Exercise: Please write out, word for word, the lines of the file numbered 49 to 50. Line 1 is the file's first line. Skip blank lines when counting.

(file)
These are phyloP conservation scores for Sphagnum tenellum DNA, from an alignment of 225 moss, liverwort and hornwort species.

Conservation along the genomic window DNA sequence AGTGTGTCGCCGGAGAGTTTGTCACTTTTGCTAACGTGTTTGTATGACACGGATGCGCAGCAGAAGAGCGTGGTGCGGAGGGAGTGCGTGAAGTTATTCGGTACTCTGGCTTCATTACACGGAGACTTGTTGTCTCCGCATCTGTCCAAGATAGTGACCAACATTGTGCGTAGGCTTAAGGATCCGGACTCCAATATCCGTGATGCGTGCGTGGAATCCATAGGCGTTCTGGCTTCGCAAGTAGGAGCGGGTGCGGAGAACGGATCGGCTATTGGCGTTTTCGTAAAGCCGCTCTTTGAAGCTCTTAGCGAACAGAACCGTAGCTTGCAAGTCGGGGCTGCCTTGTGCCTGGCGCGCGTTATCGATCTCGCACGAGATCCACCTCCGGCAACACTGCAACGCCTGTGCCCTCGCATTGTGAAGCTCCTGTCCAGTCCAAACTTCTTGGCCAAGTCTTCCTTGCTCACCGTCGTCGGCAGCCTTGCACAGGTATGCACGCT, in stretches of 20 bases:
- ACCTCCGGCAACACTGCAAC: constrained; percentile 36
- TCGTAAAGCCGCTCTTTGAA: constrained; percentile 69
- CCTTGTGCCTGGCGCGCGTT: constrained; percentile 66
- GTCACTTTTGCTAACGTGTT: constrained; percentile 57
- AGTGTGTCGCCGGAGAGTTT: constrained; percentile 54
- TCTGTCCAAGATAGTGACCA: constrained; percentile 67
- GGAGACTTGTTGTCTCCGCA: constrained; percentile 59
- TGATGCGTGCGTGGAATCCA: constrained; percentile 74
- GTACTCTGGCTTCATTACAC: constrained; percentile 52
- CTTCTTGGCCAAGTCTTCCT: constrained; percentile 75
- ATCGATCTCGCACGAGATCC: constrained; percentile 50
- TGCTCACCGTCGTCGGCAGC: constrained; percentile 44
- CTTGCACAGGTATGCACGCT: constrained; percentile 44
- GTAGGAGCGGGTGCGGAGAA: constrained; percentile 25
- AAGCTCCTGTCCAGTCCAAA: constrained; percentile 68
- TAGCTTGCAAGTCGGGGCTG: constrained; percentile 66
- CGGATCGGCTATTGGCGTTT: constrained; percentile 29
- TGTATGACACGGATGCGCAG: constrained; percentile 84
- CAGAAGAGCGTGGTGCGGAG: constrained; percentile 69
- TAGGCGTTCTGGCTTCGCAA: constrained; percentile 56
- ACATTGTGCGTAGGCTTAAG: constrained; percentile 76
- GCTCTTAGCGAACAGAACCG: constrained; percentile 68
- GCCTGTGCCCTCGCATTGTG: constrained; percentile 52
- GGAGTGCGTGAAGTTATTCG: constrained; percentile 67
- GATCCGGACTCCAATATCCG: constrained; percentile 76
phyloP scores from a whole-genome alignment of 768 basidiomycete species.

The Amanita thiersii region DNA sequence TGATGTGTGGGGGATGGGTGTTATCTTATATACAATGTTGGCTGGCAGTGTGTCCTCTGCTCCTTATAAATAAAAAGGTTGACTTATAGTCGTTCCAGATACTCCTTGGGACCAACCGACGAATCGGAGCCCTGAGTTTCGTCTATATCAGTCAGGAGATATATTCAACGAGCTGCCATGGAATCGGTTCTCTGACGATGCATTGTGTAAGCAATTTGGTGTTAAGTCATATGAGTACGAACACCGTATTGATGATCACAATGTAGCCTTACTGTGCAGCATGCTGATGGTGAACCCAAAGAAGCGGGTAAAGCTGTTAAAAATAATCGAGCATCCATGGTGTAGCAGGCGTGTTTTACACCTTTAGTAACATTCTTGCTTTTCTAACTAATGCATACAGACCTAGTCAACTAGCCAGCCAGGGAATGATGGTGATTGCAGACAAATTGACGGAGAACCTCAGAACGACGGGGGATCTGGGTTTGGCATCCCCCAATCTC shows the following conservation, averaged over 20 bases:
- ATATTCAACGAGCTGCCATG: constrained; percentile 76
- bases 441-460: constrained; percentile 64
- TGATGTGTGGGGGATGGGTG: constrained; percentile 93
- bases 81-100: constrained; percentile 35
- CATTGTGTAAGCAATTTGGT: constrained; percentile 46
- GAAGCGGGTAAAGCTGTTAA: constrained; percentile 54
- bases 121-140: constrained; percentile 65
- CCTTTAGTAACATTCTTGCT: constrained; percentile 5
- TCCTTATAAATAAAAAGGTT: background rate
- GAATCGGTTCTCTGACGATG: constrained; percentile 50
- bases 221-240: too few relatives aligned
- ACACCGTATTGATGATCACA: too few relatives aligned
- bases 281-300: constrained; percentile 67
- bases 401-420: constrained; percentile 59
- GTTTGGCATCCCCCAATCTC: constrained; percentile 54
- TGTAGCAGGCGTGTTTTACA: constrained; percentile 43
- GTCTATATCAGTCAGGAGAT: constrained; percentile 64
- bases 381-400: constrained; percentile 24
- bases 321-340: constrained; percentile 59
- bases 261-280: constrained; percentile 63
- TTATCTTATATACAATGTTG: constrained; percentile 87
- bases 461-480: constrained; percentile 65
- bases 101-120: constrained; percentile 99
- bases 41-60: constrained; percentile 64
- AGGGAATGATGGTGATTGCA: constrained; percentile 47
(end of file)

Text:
- bases 261-280: constrained; percentile 63
- TTATCTTATATACAATGTTG: constrained; percentile 87